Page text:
Reaching unreached peoples is not just about going overseas anymore, and reaching your local context is no longer about reaching people just like you. We have to change our understanding of both in order to understand today’s mission equation. In the past, local churches drew neat lines between missions (a thing we sent people “over there” to do) and evangelism (local mission to people like you). Today, these categories break down in both directions.
Churches need to realize that cross-cultural mission is as much across the street as it is across the ocean. And when local churches begin to see our new reality, an interesting thing happens. Doing local missions well amplifies our ability to do international missions well, and vice versa.
The Amplification Factor
These twin tasks of the church—local and global missions—are now intertwined in exciting ways that create an amplification factor for both. This is especially true for churches located near America’s major metropolitan centers. Often, the very same peoples to which we’re sending short-term teams to serve alongside our missionaries have ethnic enclaves a short drive from the church.
To be clear, by no means does this imply that partnering overseas is no longer important. On the contrary, we now have the opportunity to engage unreached peoples on two fronts, and these fronts are complimentary.
“As we engage people here, if we reach them, they become ambassadors back to their people. The more relationships we have here, the more connections we have over there.”
One local church in Northern Virginia began to work among an unreached West African people in West Africa and exemplified continued missional engagement. They sent multiple teams every year to partner with missionaries in this group’s home country. For over a decade, this church partnered with missionaries in West Africa, and after learning that they may be able to find this same group of people at home, they began to research the people around them.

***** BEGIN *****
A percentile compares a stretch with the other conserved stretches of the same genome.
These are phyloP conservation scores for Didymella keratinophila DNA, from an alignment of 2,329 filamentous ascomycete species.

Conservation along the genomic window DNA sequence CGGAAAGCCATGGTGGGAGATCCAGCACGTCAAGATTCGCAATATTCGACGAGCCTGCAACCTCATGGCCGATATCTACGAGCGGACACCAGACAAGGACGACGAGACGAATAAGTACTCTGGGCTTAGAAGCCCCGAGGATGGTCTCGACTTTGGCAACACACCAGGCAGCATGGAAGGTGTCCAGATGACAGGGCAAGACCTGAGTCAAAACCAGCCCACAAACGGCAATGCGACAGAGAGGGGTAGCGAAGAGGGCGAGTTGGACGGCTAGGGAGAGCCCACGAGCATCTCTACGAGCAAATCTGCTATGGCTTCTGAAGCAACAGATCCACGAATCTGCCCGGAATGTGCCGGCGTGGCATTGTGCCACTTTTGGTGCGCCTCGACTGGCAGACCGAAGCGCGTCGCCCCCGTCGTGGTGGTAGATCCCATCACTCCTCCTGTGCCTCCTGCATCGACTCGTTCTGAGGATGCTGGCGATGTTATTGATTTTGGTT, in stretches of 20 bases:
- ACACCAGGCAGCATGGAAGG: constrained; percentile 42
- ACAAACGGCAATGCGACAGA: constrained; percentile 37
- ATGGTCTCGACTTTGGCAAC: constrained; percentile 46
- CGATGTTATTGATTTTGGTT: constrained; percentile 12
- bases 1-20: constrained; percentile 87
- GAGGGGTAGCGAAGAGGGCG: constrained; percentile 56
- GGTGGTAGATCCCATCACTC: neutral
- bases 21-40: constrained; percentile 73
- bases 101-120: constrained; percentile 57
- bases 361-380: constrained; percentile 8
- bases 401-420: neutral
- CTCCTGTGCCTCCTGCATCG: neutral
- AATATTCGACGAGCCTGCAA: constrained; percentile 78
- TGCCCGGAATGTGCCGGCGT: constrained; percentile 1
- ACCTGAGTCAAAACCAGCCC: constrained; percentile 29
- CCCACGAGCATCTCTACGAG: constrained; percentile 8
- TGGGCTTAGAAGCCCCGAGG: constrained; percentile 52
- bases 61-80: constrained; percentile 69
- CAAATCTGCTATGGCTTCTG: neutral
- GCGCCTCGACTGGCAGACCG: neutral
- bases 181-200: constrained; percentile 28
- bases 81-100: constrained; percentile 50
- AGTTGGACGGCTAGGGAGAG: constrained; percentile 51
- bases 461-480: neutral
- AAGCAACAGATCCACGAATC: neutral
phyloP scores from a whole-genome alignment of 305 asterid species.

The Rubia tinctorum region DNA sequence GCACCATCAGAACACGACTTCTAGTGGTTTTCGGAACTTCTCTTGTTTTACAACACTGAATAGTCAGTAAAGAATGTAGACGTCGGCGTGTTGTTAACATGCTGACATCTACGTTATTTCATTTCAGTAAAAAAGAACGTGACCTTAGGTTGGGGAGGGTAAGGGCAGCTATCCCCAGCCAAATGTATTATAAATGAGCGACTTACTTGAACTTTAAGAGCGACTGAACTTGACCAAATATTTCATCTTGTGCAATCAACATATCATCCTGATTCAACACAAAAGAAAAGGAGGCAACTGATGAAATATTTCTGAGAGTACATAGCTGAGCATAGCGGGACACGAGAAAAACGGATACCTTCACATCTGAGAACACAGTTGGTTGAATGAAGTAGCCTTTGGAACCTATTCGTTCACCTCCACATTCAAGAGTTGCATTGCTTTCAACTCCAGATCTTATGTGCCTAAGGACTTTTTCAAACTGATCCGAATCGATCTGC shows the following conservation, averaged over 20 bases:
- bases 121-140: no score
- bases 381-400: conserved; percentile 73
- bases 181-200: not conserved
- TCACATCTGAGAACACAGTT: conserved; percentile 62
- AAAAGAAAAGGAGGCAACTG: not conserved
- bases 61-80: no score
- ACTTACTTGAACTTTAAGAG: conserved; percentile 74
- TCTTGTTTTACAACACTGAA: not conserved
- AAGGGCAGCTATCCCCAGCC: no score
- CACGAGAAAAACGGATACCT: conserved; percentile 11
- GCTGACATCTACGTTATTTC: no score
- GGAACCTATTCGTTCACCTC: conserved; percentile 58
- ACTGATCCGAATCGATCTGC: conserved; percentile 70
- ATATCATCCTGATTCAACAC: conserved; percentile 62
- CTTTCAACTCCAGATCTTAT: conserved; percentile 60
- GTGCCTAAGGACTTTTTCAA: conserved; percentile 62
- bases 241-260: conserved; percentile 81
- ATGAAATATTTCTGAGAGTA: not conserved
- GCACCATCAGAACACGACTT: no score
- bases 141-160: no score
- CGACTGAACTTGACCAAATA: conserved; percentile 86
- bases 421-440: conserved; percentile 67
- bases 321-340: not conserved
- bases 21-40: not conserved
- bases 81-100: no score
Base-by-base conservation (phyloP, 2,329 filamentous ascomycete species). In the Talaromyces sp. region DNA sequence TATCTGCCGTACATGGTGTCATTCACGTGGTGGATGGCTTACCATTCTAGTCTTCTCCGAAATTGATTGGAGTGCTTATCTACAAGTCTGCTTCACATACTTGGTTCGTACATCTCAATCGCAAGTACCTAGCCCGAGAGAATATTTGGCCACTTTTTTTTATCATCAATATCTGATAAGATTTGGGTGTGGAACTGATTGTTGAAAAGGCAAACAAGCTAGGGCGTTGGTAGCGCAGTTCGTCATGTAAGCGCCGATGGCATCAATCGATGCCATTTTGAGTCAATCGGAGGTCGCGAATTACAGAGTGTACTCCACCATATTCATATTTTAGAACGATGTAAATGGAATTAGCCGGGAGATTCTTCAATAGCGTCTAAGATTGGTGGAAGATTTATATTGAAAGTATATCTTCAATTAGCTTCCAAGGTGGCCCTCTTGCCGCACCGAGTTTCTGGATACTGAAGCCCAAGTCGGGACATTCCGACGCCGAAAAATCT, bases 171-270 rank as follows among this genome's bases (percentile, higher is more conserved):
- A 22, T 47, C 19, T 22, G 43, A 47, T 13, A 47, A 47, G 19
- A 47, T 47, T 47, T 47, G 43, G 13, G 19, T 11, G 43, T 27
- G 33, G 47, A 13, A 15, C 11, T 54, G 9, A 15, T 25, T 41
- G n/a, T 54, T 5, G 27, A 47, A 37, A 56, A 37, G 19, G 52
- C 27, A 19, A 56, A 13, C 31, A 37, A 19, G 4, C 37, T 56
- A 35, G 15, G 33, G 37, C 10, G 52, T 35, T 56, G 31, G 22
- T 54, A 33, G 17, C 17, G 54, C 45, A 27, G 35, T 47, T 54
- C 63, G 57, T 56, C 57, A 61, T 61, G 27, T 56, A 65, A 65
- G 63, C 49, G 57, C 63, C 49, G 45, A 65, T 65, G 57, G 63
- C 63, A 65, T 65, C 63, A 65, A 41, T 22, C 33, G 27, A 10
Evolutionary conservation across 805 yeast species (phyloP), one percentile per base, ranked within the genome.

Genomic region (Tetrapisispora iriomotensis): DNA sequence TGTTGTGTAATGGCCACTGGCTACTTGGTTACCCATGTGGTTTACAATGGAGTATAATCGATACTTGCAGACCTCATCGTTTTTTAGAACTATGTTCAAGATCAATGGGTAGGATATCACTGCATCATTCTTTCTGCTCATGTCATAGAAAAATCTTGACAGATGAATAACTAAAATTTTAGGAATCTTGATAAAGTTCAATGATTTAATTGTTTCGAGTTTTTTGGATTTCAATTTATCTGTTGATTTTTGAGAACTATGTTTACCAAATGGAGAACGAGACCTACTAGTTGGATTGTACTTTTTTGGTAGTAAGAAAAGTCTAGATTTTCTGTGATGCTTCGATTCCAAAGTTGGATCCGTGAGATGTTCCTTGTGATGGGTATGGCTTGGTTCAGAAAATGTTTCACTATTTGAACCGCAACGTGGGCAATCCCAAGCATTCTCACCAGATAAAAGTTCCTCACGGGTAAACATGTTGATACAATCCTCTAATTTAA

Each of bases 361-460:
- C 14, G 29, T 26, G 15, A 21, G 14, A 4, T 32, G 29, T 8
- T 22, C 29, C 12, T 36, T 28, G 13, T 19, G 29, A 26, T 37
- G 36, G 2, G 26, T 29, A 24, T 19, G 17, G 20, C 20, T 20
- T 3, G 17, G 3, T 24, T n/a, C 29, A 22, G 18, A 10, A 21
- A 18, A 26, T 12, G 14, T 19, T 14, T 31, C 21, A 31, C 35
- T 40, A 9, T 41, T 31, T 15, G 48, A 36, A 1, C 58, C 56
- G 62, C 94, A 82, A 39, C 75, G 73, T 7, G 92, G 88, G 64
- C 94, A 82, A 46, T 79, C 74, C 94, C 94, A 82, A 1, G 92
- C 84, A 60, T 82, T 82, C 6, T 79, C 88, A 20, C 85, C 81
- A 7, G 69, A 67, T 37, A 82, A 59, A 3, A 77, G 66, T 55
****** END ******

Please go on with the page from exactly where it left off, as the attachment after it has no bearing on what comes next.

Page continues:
Soon, the church had befriended several members of a local West African community. To their surprise, many were from the same area they visited regularly in West Africa. As the relationships grew, they were approached by one of their new African friends with a request. He needed to get a large amount of money back to his village in West Africa, and he knew they were sending a team there soon. They agreed to take back this man’s village aid and entered their mission field bringing with them both a significant amount of financial aid from a member of their village and, more importantly, the understanding that they could be trusted.
Opportunities like this surround us today, but we must seek them out. As we engage people here—in the States, if we reach them, they become ambassadors back to their people. The more relationships we have here, the more connections we have over there.
Learn How to Engage Near and Far
Local church pastor or leader, I encourage you to consider how your church can become involved in reaching the nations with the gospel, both “over there” and right here in our own neighborhoods. The Great Commission compels every church to reach every nation. Get involved with global missionary partners overseas. The IMB can help you find the right partners.
Then, consider how your church can begin to find and engage unreached peoples near you.
Keelan Cook leads the Peoples Next Door project and is a senior church consultant with the Union Baptist Association in Houston, Texas. He is working on a PhD in missiology at Southeastern Baptist Theological Seminary, where he is a part-time instructor of North American Missiology and coordinator of diaspora missions for the Center for Great Commission Studies. In previous years, he spent time as a church planter in West Africa and doing ethnographic research in Washington, DC.